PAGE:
Adding apps to Samsung's Knox architecture for its Galaxy S4 might create a vulnerability that could allow e-mails, data transfers and browser histories to be accessed by third parties, says a research team at a prominent Israeli scientific university.
The supposed flaw could even allow hackers to manipulate data believed to be secure, a potential setback to the global smartphone king's efforts to have its Android-based devices adopted by employees of the U.S. Department of Defense, which has given preliminary approval for them.
Was Software Up To Date?
Samsung did not respond to our request for comment in time for publication but told The Wall Street Journal for its report on the flaw Monday that it is investigating the matter.
Samsung "takes all vulnerability claims very seriously" a spokesman told the paper, while stressing that a preliminary investigation showed that "the appears to be equivalent to some well-known attacks."
The team at Ben Gurion University (BGU) of the Negev appears to have conducted the test on a device that was not running the complete that would have been used by corporate clients, Samsung said.
"Rest assured, the core Knox architecture cannot be compromised or infiltrated by such malware," the spokesman said.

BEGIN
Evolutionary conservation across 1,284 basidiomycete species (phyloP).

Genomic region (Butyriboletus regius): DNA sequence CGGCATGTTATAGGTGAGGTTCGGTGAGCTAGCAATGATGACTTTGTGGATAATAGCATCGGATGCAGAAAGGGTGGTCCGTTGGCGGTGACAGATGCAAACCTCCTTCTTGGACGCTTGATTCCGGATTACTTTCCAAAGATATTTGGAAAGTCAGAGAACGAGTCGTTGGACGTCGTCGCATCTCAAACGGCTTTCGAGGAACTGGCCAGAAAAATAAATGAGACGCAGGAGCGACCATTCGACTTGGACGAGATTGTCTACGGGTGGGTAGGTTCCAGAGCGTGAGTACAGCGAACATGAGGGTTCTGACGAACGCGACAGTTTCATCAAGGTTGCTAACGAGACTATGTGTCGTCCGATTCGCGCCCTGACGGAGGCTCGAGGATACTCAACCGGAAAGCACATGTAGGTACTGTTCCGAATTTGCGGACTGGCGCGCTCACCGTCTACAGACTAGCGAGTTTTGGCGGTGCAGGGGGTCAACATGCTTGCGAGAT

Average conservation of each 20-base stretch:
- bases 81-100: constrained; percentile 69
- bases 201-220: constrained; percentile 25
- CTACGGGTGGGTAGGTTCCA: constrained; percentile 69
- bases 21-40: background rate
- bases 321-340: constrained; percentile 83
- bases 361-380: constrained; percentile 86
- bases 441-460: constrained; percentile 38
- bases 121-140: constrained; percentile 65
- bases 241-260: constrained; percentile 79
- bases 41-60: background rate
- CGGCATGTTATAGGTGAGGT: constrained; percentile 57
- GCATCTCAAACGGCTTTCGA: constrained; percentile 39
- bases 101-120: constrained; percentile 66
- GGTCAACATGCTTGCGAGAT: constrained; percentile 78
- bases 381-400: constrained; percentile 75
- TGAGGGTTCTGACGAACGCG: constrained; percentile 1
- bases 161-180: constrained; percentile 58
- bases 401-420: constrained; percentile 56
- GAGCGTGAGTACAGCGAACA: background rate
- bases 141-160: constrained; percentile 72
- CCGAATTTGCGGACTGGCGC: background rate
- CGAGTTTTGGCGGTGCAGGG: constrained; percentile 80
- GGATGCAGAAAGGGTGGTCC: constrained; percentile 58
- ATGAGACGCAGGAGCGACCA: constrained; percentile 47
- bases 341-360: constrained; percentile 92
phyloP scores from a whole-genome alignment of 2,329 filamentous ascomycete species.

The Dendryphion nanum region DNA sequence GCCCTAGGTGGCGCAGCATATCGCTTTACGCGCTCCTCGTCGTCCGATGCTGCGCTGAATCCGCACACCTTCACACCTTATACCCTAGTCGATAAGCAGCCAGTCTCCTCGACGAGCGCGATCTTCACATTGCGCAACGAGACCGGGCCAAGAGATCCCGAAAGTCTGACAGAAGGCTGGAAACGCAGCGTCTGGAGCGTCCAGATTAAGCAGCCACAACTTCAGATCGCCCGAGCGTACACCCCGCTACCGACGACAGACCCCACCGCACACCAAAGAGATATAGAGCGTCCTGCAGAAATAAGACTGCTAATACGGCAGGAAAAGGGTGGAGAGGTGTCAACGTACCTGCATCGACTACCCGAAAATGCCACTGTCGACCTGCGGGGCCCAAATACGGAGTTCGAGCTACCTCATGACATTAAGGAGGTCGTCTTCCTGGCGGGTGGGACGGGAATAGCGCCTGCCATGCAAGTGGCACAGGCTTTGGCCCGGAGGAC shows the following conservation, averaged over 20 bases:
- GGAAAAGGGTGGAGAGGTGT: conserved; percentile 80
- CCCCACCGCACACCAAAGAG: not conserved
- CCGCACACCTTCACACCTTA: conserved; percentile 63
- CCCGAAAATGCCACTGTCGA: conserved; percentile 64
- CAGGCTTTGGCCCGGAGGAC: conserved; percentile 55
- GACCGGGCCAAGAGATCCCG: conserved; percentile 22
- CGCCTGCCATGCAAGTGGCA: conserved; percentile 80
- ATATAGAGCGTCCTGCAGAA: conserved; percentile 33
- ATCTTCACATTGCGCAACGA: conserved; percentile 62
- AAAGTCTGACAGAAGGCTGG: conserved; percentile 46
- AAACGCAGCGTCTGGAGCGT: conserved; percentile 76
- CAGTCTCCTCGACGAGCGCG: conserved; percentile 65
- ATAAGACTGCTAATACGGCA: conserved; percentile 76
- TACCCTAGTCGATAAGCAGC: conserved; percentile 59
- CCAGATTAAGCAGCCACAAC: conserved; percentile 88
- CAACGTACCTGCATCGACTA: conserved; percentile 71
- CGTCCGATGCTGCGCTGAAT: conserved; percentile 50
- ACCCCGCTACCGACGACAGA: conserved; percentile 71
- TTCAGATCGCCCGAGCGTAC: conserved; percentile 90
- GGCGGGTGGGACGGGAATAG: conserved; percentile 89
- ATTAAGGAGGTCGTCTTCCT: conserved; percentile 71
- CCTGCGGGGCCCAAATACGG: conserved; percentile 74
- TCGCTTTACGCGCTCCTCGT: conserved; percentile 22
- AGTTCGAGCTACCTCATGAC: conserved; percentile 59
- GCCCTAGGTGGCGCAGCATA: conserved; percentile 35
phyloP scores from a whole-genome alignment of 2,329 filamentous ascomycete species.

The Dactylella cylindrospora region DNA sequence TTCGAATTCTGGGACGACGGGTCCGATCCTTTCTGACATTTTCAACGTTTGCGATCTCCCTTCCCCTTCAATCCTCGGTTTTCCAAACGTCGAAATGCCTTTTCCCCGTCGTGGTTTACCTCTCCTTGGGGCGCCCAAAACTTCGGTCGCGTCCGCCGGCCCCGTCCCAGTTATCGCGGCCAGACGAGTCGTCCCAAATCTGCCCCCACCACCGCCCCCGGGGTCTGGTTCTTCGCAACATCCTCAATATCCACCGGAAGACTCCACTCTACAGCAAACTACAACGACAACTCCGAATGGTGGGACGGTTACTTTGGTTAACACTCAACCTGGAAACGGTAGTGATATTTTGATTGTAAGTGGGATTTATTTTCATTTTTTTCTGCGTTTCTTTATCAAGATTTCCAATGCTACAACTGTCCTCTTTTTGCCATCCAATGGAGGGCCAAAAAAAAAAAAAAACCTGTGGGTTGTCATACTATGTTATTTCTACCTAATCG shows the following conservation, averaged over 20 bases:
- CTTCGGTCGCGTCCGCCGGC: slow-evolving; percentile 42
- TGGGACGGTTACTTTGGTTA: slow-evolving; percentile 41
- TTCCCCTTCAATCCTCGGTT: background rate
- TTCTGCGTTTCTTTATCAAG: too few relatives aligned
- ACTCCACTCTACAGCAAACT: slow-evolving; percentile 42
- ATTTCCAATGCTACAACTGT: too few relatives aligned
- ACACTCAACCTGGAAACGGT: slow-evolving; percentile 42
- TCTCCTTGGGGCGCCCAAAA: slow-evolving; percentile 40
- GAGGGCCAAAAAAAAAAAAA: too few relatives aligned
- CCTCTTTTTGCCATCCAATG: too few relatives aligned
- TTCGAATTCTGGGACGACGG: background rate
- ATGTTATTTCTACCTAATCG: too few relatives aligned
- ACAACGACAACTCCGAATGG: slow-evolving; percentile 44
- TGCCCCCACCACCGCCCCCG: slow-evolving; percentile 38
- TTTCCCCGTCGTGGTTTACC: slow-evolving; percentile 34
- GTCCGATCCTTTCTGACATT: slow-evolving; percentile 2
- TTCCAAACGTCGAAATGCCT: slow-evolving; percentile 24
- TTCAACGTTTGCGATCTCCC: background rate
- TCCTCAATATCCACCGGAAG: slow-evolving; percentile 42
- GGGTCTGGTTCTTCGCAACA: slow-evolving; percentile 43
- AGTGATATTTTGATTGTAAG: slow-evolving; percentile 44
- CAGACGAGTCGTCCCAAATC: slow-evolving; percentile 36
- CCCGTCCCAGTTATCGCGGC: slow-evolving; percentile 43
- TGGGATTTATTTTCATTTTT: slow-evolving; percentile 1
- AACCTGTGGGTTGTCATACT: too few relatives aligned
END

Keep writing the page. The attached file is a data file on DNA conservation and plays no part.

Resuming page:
Discussing the finding on BGU's Web site, the researchers said a Ph.D. student, Mordechai Guri, stumbled onto the vulnerability during an unrelated project he is working on with a research team at the security labs of the Homeland Security Institute at the campus, located in Beer-Sheva.
“To us, Knox symbolizes state-of-the-art in terms of secure architectures and I was surprised to find that such a big ’hole‘ exists and was left untouched," Guri said in a statement.
"The Knox has been widely adopted by many organizations and government agencies and this weakness has to be addressed immediately before it falls into the wrong hands," he added.
Full details were provided to the South Korea-based electronics giant, BGU said.
Knox, whose name is meant to invoke the heavily fortified Kentucky Army base that contains much of the U.S. gold reserve, consists of a secure "container" within the regular phone environment with better security . BGU claims that adding a seemingly innocuous app to the non-secure area can lead to malware compromising the secure area due to the security breach.
Cause For Concern
"Users should be concerned about this apparant security flaw," said technology analyst Jeff Kagan. "However it is important for every user to understand that security flaws show up all the time in [devices] by various manufacturers."